Register a channel for the new project in your project management system to keep an eye on the progress.
As an extra measure, you can send a meeting recap email to your team, outlining all the points you’ve discussed.
3. Schedule a kickoff meeting
The only right way to get the project started is to arrange a meeting with the client. It doesn’t really matter whether you do it via a F2F appointment or a Skype call as long as it covers these main points:
Introduce the project team to the client. When your clients see the faces behind the project, they feel more comfortable with reaching out in case any questions arise or providing necessary information. Letting your team and your client meet in advance also removes tension, making their further communication more natural.
Get the client hyped up for the work ahead. Setting the tone is as important as building a structure for your project. If your client feels your enthusiasm and eagerness to get started, it will affect their own disposition towards you, the project, and its results. Why be dry and formal when you can be calm, reassuring and positive?
- Leave the opportunity for corrections and clarifications. During a kickoff meeting, go over the project, objectives and the ultimate goals in order to receive your client’s approval or let them make any adjustments while they still can. By doing this, you save your team from dealing with misinformation or any other inconveniences brought by poor communication.
5. Provide a satisfying ending
Every relationship must be meaningful. Even when it ends. After your business is done and your customer is not in a hurry to extend the contract, what’s the next logical step?
Disappear without a single word?
Not that it would wound your client but at the same time it will give an impression of:
b) you being so preoccupied with finding new customers, you didn’t even bother to say goodbye.
Many professional sales developers understand the power of a genuine and thoughtful farewell. Also, they know how to say goodbye in a way that will motivate your clients to come back in the future.
What should you do at the end of your cooperation?
Thank your customers for their contribution. Show your clients what you value about your relationship (it shouldn’t only be about money!). Outline the most pleasant aspects of working with them and make sure to let them know that you’re grateful for the experience that lets your business grow.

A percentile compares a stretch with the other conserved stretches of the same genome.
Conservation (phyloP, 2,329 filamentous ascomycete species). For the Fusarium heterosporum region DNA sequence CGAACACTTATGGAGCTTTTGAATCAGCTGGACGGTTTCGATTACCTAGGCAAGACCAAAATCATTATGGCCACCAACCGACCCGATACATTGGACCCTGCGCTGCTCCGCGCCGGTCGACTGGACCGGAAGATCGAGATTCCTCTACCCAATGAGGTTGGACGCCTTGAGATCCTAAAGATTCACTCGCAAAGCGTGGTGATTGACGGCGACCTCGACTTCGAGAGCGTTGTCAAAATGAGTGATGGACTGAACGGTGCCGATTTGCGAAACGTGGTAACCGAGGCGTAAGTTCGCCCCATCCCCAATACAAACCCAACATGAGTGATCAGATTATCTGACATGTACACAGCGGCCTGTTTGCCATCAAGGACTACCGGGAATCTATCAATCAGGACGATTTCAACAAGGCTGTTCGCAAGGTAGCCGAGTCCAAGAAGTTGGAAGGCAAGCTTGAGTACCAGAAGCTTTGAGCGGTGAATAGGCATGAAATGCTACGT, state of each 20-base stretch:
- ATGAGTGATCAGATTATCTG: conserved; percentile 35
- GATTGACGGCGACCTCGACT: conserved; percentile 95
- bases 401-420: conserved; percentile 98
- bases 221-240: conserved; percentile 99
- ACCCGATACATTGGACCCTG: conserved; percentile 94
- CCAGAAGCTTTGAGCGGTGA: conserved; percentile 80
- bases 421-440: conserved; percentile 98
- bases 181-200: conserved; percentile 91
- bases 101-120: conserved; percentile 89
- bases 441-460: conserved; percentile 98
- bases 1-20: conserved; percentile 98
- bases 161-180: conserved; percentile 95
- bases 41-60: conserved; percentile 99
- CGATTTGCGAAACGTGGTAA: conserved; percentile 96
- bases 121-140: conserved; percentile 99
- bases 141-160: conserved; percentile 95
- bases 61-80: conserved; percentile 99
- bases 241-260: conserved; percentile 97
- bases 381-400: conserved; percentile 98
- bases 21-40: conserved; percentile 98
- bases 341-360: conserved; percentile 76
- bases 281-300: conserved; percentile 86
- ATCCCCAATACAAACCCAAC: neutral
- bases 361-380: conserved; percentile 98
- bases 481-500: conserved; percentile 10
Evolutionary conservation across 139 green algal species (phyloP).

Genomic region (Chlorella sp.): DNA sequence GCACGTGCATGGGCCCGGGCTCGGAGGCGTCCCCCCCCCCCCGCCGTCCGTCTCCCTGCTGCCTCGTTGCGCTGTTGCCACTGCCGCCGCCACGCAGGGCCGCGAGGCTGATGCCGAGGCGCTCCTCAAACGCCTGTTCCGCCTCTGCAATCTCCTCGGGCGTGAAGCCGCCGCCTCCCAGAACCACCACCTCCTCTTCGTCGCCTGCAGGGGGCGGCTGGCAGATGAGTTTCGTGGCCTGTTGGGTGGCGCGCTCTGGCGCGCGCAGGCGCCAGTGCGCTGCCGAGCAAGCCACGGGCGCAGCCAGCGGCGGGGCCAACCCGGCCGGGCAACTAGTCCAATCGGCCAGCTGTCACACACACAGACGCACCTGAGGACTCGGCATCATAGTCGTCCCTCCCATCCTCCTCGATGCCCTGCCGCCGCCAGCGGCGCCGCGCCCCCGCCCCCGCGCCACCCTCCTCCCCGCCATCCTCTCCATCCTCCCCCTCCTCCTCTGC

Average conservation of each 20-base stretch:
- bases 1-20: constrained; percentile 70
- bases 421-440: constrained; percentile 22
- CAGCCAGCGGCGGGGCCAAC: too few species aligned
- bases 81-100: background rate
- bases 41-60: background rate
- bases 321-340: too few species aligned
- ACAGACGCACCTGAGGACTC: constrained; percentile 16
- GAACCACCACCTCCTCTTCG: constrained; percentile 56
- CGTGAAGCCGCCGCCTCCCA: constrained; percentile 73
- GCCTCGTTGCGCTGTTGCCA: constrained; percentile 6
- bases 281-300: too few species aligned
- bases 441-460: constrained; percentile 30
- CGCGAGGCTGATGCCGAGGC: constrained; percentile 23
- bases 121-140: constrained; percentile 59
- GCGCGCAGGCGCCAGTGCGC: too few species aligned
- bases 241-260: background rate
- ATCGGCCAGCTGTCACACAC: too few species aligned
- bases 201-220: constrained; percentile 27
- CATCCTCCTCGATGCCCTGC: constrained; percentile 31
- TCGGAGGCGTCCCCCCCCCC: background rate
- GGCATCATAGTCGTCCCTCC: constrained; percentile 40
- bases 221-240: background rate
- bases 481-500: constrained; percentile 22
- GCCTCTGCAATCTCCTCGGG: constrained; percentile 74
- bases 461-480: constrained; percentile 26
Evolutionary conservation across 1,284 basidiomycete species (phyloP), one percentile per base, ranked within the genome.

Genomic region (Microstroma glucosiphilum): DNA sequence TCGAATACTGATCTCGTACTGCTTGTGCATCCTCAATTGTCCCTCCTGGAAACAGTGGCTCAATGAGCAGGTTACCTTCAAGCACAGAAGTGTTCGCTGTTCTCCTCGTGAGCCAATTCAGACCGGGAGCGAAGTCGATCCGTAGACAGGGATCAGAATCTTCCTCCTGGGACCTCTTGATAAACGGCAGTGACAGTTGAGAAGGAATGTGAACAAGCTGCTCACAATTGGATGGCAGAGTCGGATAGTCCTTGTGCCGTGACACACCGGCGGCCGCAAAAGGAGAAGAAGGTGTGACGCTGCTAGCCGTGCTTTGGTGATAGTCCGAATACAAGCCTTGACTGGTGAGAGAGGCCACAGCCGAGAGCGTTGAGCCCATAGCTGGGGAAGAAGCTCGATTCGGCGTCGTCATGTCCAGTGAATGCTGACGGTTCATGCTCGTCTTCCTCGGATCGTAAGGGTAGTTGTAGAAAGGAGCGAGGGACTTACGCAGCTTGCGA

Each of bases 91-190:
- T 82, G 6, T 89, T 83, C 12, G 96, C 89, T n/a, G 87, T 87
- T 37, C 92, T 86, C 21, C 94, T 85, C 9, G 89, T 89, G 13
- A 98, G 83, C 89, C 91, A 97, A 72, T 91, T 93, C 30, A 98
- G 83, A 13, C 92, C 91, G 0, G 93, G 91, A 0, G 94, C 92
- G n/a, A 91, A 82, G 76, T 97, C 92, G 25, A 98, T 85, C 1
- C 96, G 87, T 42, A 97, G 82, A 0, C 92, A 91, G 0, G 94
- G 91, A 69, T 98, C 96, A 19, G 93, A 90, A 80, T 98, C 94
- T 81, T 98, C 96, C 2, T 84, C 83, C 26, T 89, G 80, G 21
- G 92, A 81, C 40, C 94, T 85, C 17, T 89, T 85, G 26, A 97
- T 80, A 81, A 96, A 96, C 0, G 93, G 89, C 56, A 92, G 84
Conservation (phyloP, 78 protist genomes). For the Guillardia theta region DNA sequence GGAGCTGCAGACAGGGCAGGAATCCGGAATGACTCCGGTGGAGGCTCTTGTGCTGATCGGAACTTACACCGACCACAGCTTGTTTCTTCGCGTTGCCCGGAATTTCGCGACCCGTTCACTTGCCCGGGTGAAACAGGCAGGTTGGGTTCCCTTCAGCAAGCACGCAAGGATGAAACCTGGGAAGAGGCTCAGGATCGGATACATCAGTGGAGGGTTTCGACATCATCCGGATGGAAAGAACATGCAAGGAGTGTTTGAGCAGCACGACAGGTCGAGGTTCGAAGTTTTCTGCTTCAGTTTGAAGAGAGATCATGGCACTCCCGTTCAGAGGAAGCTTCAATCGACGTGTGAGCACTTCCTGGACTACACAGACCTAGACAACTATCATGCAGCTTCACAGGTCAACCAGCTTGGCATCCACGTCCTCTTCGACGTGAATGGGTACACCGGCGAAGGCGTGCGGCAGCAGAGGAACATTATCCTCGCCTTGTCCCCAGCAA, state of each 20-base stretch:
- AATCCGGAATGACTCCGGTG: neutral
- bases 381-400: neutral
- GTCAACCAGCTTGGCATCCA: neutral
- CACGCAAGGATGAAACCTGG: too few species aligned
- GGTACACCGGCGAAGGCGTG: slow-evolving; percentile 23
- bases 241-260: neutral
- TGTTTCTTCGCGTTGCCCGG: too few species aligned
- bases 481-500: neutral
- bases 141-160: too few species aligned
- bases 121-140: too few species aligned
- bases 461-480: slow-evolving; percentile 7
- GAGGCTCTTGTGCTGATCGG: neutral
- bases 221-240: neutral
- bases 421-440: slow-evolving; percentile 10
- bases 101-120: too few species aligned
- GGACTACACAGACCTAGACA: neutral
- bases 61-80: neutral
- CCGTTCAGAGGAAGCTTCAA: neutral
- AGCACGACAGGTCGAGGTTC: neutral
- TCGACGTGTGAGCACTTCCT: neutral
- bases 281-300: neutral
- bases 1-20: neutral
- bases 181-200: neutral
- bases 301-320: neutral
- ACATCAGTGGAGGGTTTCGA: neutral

Rely on your customers’ opinions. You can always do more to make your client onboarding better. Consult with your clients on their thoughts regarding your work. Ask them what they liked the most about working with you — and if they have any suggestions. You don’t have to call them to find out their opinion. Just send them a short form that they can fill out and send back to you. Don’t be shy — it will show your clients that you value quality and their input. It’s always pleasant to be a part of something good.
- Pay attention to your customers’ achievements. Everybody likes receiving presents. Especially when they don’t expect them. Small gestures like congratulating your customers’ on entering the Fortune 500 list or sending a present for their company birthday make a large difference and show that you care about their progress even after your business relationship is over.
The ultimate rules
Don’t be stiff. Every client has individual needs and demands that you must cover. Make sure that you can adjust your basic client onboarding plan to meet those needs and make your new customer feel comfortable from the get-go.
Don’t rely on hearsay. Your guidelines shouldn’t exist in words only. Put them on paper — or digitally. Write down your responsibilities, your sales teams’ duties and an overall client onboarding scenario. Distribute the materials across your teams. Let them know that they are free to ask for clarification if it’s necessary. Document everything you said/discussed with your client regarding the project.
Don’t neglect tools. You should be able to monitor your progress and see all the milestones. This way, you will avoid pitfalls and be able to solve any issues before they become too complicated. Therefore, make sure that your project data is documented in updated in JIRA or any other project monitoring tool of choice. When you work with several projects and clients at once, it’s painfully easy to miss important details and deadlines — a fine-tuned task board with progress bars and notifications will save you from the chaos.
We hope this input gave you some ideas about client onboarding and how to build a plan that works for you and your customers.